Almost exactly four years later, as a young Democratic senator from Illinois took to the debate stage, it was the conservative blogosphere that found itself on secret earpiece patrol. During the Oct. 7, 2008, presidential debate, blogger Ann Althouse wrote that she had “noticed that Obama was wearing an earpiece” and posted a photo of the alleged device in Barack Obama’s ear. She quickly reconsidered her analysis and recognized that she was looking at light reflecting off Obama’s ear but left open the possibility that a secret earpiece might still exist: “Just because the thing I saw wasn't there doesn't mean there wasn't something there that I didn't see.”

The 2012 election was largely free of any prominent earpiece speculation, though some chain emails bounced around, accusing Obama of wearing an earpiece and having a suspicious Bush-like suit bulge. That cycle’s primary example of overwrought “he’s a cheater” attacks were directed at Republican contender Mitt Romney, whom liberal bloggers accused of consulting crib notes during the first debate with Obama (Romney was actually holding a handkerchief).

The relative lack of earpiece mania in 2012 has been more than compensated for in 2016, with this ridiculous story about Hillary Clinton’s clandestine listening device featured prominently on one of the world’s most heavily trafficked political websites and endorsed by the son of the Republican nominee. Other Clinton-related conspiracies have proved to be remarkably persistent this cycle (her allegedly failing health being the most prominent among them). So there’s an excellent chance that this one will stick around, too.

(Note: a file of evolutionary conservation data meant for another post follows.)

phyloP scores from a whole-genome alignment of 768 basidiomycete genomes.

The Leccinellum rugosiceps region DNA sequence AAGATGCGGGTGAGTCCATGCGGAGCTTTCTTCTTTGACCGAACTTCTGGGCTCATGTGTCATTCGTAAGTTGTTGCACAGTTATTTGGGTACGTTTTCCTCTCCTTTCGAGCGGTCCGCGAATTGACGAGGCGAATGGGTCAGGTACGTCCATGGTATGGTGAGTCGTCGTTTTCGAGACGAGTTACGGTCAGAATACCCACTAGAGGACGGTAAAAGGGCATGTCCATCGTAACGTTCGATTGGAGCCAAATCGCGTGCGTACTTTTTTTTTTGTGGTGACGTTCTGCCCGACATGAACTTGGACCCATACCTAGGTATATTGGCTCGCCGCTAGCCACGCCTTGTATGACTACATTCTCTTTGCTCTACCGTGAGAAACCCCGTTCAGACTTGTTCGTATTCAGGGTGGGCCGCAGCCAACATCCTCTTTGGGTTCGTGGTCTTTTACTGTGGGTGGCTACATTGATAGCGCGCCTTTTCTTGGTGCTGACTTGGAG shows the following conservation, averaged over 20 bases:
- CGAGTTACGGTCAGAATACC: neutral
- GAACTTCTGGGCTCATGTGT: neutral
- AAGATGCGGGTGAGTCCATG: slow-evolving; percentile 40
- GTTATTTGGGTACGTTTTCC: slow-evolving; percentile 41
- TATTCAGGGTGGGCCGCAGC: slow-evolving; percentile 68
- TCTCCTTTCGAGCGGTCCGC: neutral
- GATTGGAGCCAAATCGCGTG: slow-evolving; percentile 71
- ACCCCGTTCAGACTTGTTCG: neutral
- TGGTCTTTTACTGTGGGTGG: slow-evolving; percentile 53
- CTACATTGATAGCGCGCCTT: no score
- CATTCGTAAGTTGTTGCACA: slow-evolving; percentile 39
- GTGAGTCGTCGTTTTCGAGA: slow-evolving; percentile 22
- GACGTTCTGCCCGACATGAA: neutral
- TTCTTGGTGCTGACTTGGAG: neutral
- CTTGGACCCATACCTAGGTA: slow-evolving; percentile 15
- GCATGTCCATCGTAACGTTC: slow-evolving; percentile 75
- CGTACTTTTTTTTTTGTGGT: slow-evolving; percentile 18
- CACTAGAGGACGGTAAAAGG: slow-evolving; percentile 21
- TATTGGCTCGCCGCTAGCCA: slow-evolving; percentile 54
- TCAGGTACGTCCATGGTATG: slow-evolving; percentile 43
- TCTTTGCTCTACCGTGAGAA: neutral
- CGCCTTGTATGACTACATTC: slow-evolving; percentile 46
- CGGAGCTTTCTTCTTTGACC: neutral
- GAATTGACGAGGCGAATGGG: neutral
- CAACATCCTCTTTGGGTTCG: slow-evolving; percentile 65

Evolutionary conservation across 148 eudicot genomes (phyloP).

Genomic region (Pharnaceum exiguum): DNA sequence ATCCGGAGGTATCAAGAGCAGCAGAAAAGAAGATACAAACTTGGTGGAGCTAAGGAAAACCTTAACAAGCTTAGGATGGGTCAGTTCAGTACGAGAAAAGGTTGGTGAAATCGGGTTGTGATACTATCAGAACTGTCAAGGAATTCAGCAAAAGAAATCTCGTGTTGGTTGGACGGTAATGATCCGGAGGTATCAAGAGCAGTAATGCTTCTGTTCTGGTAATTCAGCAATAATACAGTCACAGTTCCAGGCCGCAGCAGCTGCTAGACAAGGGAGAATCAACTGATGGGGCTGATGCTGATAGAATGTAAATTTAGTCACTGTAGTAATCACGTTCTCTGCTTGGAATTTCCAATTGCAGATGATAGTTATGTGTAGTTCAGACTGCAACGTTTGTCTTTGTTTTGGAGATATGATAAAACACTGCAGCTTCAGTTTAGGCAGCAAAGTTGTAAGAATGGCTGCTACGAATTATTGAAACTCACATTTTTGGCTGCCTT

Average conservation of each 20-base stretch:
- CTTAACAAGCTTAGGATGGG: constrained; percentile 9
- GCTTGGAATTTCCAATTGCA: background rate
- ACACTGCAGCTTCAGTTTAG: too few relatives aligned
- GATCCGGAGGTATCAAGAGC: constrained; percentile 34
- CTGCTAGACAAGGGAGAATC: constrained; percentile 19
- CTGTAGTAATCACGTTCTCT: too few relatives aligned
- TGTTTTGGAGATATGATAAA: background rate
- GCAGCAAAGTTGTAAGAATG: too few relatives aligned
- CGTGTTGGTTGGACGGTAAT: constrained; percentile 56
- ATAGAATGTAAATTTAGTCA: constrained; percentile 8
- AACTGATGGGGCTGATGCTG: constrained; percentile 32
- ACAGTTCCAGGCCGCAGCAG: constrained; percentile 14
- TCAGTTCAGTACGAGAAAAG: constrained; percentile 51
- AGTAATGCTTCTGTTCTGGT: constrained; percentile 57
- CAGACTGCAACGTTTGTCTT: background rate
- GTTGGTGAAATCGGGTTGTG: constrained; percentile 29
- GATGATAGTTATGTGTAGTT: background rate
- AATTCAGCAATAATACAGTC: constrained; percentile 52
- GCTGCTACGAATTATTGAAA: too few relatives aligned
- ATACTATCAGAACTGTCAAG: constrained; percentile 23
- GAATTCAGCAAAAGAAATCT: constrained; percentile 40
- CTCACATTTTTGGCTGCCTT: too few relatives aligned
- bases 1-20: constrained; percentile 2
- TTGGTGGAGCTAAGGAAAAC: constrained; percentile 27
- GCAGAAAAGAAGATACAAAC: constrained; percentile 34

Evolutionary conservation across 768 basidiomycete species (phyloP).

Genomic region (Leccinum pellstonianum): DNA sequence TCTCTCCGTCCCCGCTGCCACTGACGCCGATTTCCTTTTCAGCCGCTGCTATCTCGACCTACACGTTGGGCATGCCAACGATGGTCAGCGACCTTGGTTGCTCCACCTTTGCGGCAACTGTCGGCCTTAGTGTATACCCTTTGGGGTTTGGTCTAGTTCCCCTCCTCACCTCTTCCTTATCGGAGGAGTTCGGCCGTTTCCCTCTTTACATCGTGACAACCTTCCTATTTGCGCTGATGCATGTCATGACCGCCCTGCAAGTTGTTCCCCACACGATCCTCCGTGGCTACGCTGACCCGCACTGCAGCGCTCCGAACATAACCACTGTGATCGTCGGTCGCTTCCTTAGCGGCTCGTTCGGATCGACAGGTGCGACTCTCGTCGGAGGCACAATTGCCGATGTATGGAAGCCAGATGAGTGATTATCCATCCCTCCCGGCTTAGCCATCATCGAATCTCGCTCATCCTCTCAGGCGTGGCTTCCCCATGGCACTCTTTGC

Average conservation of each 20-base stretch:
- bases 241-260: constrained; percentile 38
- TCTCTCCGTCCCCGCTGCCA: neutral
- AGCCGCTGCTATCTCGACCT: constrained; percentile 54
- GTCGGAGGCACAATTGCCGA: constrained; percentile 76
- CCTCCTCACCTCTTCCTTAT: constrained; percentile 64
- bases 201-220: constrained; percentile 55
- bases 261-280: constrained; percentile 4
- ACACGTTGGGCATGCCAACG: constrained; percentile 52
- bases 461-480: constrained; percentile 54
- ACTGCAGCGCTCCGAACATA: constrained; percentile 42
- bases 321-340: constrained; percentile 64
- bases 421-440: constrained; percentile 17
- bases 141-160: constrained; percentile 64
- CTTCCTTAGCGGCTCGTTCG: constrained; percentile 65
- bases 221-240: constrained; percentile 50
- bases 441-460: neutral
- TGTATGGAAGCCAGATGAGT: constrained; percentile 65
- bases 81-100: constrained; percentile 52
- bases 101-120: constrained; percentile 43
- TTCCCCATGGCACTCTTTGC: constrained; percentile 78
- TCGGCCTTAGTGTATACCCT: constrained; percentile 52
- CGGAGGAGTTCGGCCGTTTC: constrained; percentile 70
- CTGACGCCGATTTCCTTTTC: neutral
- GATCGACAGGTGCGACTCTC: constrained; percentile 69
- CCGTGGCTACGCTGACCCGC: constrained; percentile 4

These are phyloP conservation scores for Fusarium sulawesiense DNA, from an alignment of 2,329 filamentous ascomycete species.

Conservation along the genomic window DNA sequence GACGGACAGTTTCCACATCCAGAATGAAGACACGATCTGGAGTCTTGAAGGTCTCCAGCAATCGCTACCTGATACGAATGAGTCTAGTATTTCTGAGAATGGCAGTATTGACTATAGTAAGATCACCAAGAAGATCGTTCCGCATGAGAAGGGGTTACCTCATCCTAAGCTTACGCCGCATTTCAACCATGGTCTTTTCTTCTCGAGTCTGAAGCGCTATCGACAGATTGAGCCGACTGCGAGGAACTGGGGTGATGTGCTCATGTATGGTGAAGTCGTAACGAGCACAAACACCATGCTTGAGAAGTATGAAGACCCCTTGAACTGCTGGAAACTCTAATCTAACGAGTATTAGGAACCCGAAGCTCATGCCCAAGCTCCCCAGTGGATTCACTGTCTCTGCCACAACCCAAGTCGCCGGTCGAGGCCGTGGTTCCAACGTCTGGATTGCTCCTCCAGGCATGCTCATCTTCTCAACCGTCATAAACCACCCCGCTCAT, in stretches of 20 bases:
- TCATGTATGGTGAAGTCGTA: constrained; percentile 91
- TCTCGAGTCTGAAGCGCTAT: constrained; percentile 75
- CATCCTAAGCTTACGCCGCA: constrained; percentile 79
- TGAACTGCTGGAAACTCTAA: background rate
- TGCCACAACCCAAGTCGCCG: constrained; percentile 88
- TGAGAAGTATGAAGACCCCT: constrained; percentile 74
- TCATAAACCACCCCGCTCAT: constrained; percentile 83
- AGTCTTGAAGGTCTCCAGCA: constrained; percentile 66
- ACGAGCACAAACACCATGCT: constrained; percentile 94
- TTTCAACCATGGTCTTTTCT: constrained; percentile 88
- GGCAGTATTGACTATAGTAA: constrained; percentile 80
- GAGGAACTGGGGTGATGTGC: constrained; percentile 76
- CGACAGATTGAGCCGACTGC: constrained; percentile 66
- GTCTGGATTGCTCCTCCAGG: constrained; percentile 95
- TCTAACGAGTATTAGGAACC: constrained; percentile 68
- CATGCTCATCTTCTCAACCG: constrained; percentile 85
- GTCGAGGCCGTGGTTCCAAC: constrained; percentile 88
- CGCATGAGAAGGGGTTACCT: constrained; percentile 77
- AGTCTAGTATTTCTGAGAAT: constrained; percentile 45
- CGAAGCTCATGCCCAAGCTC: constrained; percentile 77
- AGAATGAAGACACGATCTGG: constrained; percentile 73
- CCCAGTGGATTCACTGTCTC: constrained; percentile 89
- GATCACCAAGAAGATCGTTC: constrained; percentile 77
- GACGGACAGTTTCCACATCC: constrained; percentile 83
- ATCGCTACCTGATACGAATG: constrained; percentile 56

The question that arises from all this is why the “earpiece” phenomenon keeps popping up election after election, in defiance of consistent debunking and a lack of evidence to support the allegations. “These sorts of beliefs are dependent on if you have a conspiracy worldview, and then on your partisanship,” said Joseph Uscinski, a professor of political science at the University of Miami who’s written extensively about political conspiracy theories. “People point fingers at the other side.”

Basically, if you’re already predisposed to believe that a candidate from the other party is going to cheat, then you’re more likely to take at face value an allegation that he or she cheated during a debate. When someone presents you with grainy screen captures of George W. Bush or Hillary Clinton and claims that they show telecommunications equipment hidden on their bodies, your partisanship enables you to bridge the sizable gap between the poor evidence and the firm conclusion that someone offstage was whispering into the candidate’s ear.

These cheating allegations tend to take the form of a secret earpiece simply because that’s really the only way someone participating in a nationally televised presidential debate could conceivably cheat. “It’s just like when Hillary Clinton goes on [“Jimmy Kimmel Live”] and opens the pickle jar,” Uscinski explained, referring to a humorous feat of strength that Clinton performed to mock questions about her health and that conspiratorial conservatives claimed was rigged. “The only way she could have cheated in that test . . .  was to have a preopened pickle jar. It’s sort of obvious that if people are going to be predisposed to thinking that cheating was taking place, that would be the method in which it would be done.”

I don’t know whether Matt Drudge and Donald Trump Jr. actually believe that Clinton was wired up during this week’s president forum, but they’re nonetheless legitimizing that idea in the minds of people who are already apt to believe it.

By Simon Maloy